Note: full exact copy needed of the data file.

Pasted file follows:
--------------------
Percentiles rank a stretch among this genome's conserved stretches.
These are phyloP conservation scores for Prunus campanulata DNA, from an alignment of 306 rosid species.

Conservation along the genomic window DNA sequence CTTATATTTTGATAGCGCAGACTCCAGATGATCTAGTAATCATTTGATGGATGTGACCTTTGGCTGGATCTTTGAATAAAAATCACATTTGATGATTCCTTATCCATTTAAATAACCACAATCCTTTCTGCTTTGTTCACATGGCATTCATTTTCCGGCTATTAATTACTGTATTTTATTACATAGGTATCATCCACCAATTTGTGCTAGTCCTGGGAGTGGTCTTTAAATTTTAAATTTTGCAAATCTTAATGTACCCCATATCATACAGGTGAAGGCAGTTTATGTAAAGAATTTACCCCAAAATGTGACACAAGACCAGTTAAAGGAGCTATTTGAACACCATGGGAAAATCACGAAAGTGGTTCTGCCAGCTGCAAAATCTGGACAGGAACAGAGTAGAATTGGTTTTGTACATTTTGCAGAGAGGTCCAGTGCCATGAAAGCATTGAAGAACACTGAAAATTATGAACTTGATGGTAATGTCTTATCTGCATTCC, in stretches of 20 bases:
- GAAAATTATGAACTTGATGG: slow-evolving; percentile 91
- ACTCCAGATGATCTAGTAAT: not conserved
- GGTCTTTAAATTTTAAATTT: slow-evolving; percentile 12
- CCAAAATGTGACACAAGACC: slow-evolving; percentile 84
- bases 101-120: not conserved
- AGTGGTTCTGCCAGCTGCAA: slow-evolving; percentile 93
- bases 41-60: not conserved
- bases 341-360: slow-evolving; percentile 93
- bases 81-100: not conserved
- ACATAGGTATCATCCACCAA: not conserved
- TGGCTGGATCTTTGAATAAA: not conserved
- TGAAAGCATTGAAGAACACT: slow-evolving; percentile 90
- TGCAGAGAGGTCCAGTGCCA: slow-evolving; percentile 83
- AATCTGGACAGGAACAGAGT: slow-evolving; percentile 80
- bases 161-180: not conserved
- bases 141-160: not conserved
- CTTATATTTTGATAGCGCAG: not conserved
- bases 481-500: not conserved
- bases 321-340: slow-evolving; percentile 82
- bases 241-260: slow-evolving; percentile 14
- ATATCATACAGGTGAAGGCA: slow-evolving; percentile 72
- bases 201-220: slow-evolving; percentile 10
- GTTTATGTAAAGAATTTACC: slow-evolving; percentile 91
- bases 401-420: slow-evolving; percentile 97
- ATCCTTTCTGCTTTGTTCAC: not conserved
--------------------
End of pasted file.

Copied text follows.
Percentiles rank a stretch among this genome's conserved stretches.
These are phyloP conservation scores for Prunus campanulata DNA, from an alignment of 306 rosid species.

Conservation along the genomic window DNA sequence CTTATATTTTGATAGCGCAGACTCCAGATGATCTAGTAATCATTTGATGGATGTGACCTTTGGCTGGATCTTTGAATAAAAATCACATTTGATGATTCCTTATCCATTTAAATAACCACAATCCTTTCTGCTTTGTTCACATGGCATTCATTTTCCGGCTATTAATTACTGTATTTTATTACATAGGTATCATCCACCAATTTGTGCTAGTCCTGGGAGTGGTCTTTAAATTTTAAATTTTGCAAATCTTAATGTACCCCATATCATACAGGTGAAGGCAGTTTATGTAAAGAATTTACCCCAAAATGTGACACAAGACCAGTTAAAGGAGCTATTTGAACACCATGGGAAAATCACGAAAGTGGTTCTGCCAGCTGCAAAATCTGGACAGGAACAGAGTAGAATTGGTTTTGTACATTTTGCAGAGAGGTCCAGTGCCATGAAAGCATTGAAGAACACTGAAAATTATGAACTTGATGGTAATGTCTTATCTGCATTCC, in stretches of 20 bases:
- GAAAATTATGAACTTGATGG: slow-evolving; percentile 91
- ACTCCAGATGATCTAGTAAT: not conserved
- GGTCTTTAAATTTTAAATTT: slow-evolving; percentile 12
- CCAAAATGTGACACAAGACC: slow-evolving; percentile 84
- bases 101-120: not conserved
- AGTGGTTCTGCCAGCTGCAA: slow-evolving; percentile 93
- bases 41-60: not conserved
- bases 341-360: slow-evolving; percentile 93
- bases 81-100: not conserved
- ACATAGGTATCATCCACCAA: not conserved
- TGGCTGGATCTTTGAATAAA: not conserved
- TGAAAGCATTGAAGAACACT: slow-evolving; percentile 90
- TGCAGAGAGGTCCAGTGCCA: slow-evolving; percentile 83
- AATCTGGACAGGAACAGAGT: slow-evolving; percentile 80
- bases 161-180: not conserved
- bases 141-160: not conserved
- CTTATATTTTGATAGCGCAG: not conserved
- bases 481-500: not conserved
- bases 321-340: slow-evolving; percentile 82
- bases 241-260: slow-evolving; percentile 14
- ATATCATACAGGTGAAGGCA: slow-evolving; percentile 72
- bases 201-220: slow-evolving; percentile 10
- GTTTATGTAAAGAATTTACC: slow-evolving; percentile 91
- bases 401-420: slow-evolving; percentile 97
- ATCCTTTCTGCTTTGTTCAC: not conserved